Photo: Sumter County Courthouse, ca. 1914, 209 N Florida St, Bushnell, FL. Photographed by User:Ebyabe (own work), 2008, [cc-by-3.0 (creativecommons.org/licenses/by/3.0)], via Wikimedia Commons, accessed December, 2013.
The Sumter County Courthouse Complex is located at 215 East McCollum Avenue, Bushnell, FL 33513; phone: 352‑689‑4400.
Sumter County became the 29th Florida county and was established January 8, 1853, actually beginning before Florida became the 27th state in the Union. Indians were the earliest settlers of the land that would later become Sumter County. The early Sumter settlers obtained land permits resulting from the Armed Occupation Act of 1842, a program devised by Gov. Richard Call to defeat the Seminole Indians following the end of the Second Seminole War in 1842. This war was the most expensive U.S-Indian War and longest lasting between the American Revolution and the Vietnam War.
Sumter County has had various county seats, changing borders and even gave birth to its neighbor, Lake County, since officially becoming a county in 1853. Sumterville was the county seat until its courthouse burned down in 1909. On June 22, 1910, Judge Bullock of Ocala issued an ultimatum to Sumterville—build a courthouse by March 1, 1911, or face contempt charges. Sumter Commissioners at the time decided not to fight the legal ruling because they didn't want to spend taxpayer's money on the issue. So, on September 1, 1911, a public runoff election between Wildwood and Bushnell was held for the new county seat. Bushnell won, 657-648.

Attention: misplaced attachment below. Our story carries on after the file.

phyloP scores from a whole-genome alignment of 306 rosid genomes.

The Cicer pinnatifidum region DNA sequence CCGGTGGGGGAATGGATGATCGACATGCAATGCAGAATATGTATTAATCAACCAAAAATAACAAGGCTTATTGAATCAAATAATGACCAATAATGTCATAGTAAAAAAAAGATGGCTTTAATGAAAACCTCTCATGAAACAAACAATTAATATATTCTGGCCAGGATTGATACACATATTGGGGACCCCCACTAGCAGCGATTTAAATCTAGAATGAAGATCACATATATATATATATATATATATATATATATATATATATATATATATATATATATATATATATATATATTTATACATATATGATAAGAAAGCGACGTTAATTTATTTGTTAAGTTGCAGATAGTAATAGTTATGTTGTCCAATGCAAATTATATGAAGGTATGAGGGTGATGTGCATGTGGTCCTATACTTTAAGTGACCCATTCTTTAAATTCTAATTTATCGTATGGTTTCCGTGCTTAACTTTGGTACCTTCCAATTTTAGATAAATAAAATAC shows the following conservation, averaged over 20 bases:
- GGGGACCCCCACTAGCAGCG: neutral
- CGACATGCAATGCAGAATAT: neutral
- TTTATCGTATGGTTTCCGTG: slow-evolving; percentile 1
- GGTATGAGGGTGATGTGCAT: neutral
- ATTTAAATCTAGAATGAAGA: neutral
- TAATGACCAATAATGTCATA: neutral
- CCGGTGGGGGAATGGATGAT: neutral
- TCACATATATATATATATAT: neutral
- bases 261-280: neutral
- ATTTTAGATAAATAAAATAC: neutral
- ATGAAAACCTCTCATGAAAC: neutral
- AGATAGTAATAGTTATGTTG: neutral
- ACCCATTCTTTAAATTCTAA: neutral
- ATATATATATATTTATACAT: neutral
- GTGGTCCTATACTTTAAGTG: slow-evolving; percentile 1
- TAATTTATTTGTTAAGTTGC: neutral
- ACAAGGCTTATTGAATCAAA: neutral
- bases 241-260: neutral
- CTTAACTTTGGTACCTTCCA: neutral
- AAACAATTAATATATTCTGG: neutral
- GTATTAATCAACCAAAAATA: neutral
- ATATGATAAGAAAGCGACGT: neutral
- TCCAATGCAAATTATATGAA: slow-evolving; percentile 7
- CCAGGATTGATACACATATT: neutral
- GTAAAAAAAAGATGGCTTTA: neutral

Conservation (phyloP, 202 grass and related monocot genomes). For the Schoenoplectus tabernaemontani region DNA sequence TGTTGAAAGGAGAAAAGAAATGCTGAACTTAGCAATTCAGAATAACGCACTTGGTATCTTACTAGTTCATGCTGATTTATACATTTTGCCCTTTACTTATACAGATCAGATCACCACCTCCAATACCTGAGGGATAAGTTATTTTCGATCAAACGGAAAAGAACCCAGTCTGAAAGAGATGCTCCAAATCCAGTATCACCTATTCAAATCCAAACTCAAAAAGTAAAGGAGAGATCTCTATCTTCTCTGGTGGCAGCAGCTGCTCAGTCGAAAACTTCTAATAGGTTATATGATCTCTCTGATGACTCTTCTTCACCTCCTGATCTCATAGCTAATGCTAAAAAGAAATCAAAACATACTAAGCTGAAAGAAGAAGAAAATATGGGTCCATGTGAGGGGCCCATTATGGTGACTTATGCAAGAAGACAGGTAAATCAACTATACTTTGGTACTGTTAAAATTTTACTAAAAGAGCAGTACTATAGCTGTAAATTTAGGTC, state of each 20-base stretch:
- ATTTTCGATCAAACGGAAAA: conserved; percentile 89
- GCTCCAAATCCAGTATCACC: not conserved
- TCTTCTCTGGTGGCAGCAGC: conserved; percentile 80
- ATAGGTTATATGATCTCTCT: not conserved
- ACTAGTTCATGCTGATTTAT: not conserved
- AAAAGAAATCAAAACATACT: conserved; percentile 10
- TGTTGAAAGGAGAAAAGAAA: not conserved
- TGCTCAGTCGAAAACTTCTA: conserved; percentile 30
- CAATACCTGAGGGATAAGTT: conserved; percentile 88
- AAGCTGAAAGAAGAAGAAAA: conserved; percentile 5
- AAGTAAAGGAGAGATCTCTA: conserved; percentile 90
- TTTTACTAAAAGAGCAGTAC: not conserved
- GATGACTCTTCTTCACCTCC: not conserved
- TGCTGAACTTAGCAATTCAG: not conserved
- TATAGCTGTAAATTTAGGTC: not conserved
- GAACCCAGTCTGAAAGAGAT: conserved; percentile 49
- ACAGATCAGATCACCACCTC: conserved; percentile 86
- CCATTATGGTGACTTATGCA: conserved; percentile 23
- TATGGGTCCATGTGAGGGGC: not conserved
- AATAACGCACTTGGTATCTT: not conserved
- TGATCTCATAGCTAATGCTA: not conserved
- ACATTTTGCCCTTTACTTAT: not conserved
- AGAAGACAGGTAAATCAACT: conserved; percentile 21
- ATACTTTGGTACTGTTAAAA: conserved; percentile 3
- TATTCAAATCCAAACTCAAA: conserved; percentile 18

Much of Sumter's growth was stimulated by the Florida citrus industry, with more than 100 Sumter County orange growers reported in 1881, and citrus remained the top industry for the next 10 years. Agriculture and the cattle industry reigned as the rural county's top business enterprises for most of the 1900's. In fact, Sumter communities achieved world agricultural recognition. Center Hill was known as the "String Bean Capital of the World," Coleman was the "Cabbage Capital of the World," and Webster was known as the "Cucumber Capital."
Then, in the 1960's, a new Sumter seed was planted, and evolution began in the county's northern sector. The concept was based on land and lifestyle developed for retirees. Eventually named The Villages, the concept has evolved and encompasses environmentally sensitive land development, new home community clusters, athletic and recreational support services, retail, food, entertainment, health and educational programming, all surrounded by the simplicity of a personal transportation network.
The Villages has become Sumter County's prime public relations and economic engine. It is the nation's foremost lifestyle community, and is designed to accommodate a build-out of 100,000 residents. Although Sumter remains primarily rural, the positive economic impact of The Villages impacts every Sumter resident and enterprise.